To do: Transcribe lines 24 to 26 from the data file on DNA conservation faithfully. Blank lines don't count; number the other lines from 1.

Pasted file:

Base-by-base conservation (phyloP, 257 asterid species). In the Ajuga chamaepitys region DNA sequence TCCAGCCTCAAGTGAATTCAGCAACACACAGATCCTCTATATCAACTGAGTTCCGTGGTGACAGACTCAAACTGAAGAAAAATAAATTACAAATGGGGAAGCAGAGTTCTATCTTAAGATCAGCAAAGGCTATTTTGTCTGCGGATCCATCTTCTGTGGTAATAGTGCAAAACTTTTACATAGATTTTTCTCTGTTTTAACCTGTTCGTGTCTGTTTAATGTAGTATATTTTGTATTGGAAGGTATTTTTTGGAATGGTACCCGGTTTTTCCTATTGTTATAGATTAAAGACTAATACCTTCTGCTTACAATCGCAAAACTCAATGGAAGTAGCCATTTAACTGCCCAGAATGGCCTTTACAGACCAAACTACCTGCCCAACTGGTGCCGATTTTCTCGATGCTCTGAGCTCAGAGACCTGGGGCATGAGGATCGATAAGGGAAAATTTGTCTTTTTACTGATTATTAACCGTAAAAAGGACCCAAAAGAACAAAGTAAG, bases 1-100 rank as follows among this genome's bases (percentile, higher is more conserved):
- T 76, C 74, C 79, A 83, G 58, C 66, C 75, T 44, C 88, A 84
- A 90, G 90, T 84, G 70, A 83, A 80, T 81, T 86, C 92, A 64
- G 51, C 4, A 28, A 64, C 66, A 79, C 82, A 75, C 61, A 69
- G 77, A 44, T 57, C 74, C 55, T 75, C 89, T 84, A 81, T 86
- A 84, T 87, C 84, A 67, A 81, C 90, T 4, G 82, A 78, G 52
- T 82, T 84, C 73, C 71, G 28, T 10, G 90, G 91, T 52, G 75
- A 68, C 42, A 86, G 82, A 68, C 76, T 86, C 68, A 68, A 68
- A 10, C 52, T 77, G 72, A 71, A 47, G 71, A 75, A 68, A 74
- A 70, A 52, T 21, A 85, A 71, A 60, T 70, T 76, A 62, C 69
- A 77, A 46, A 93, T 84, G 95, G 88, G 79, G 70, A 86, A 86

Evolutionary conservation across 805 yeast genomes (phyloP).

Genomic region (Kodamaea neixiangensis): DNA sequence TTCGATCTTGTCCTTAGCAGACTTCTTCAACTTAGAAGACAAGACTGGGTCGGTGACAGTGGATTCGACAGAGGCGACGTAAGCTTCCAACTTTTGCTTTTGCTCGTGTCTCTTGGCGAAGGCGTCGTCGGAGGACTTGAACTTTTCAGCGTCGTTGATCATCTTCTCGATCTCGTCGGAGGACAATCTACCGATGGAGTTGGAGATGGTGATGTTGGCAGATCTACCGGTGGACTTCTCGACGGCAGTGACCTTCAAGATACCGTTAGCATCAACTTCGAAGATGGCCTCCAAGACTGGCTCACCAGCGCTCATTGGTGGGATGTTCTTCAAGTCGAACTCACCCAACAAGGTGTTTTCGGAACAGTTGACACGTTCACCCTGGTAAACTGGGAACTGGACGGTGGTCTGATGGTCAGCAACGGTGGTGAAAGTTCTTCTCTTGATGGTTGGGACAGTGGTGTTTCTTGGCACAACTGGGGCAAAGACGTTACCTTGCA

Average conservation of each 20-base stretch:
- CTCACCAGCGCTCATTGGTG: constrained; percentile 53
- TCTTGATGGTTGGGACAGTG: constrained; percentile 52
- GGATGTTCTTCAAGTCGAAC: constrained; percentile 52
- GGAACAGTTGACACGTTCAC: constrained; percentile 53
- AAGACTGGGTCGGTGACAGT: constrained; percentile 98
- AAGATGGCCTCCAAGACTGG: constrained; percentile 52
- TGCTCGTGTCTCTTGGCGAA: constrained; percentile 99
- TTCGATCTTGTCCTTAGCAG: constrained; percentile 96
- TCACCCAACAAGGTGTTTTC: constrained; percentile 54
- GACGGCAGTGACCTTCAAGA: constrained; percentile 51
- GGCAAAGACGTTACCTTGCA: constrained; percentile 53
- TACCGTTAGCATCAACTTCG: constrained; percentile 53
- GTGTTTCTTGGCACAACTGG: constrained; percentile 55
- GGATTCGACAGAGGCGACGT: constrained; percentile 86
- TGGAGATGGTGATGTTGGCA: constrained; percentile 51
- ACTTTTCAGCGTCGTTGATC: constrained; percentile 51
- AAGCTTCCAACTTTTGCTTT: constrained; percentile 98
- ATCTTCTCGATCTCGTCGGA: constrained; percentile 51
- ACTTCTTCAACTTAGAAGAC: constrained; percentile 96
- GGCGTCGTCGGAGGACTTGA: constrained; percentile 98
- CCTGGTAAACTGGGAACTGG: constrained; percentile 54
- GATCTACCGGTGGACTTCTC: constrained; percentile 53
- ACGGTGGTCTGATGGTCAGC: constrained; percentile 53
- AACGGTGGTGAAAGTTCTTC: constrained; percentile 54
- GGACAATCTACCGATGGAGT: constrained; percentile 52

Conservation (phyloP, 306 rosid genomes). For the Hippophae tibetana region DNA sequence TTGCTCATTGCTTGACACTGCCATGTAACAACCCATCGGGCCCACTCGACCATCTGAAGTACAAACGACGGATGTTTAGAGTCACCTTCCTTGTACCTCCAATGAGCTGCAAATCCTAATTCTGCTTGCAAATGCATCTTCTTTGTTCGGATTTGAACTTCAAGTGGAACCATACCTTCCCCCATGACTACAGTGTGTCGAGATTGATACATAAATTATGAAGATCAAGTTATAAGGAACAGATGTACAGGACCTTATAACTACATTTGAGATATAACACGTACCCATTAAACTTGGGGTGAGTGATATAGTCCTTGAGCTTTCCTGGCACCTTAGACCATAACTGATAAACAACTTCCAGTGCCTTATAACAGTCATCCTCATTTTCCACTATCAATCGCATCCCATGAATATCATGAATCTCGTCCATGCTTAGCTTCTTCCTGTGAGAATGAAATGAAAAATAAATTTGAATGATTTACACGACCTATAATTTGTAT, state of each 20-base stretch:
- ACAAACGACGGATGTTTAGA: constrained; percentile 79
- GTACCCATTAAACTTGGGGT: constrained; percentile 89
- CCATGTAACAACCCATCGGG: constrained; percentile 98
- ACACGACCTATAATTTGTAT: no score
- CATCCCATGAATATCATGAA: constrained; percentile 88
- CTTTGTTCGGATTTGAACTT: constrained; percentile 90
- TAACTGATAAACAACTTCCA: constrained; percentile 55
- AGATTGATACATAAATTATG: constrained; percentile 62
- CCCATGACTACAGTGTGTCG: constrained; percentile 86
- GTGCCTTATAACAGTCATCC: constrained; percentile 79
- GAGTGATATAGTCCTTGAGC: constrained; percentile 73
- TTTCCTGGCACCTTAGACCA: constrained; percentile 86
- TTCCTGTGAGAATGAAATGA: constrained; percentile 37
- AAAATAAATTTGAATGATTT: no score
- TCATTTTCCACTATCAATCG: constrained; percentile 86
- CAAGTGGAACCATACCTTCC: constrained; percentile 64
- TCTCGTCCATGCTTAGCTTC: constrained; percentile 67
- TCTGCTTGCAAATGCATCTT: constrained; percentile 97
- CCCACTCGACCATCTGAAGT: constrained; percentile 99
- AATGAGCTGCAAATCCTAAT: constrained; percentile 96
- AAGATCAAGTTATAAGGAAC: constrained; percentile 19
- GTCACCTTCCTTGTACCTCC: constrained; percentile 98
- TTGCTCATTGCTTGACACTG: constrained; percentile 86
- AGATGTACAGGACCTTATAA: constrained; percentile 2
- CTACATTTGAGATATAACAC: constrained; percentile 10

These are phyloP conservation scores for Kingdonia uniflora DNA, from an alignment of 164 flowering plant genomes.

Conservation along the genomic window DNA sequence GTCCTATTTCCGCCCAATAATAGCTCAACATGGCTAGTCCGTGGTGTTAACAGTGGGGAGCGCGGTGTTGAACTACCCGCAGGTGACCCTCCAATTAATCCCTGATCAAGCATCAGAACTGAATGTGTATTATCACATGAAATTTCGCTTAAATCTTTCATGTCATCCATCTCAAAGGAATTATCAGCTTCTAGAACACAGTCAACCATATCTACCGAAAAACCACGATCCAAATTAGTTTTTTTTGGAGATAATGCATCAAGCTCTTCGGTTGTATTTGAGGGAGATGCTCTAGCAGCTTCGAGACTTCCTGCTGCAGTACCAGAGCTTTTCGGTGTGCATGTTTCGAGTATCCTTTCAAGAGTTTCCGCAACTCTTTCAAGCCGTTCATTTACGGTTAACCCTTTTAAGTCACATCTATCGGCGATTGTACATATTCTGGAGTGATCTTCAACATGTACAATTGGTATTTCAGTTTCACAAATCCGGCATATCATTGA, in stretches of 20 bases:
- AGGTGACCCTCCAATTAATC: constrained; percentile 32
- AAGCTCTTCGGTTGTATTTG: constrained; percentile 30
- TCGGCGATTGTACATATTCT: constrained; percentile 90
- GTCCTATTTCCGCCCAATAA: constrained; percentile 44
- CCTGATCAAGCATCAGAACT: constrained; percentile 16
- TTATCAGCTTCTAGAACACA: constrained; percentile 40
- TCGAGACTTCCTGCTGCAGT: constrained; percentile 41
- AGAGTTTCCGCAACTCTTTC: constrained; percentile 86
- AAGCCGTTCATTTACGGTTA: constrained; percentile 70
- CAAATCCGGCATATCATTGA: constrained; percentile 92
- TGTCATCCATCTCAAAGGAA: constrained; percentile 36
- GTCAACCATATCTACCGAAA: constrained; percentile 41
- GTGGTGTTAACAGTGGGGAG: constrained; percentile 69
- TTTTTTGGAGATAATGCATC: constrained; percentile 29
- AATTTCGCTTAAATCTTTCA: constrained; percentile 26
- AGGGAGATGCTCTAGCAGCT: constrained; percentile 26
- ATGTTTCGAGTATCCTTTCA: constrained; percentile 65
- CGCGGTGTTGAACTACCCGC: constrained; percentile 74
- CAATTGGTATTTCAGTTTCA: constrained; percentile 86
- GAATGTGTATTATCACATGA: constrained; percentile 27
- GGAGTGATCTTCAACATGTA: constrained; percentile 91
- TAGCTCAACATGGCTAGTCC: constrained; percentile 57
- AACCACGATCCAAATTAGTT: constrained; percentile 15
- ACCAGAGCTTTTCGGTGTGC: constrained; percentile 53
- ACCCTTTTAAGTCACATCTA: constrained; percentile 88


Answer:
- GACGGCAGTGACCTTCAAGA: constrained; percentile 51
- GGCAAAGACGTTACCTTGCA: constrained; percentile 53
- TACCGTTAGCATCAACTTCG: constrained; percentile 53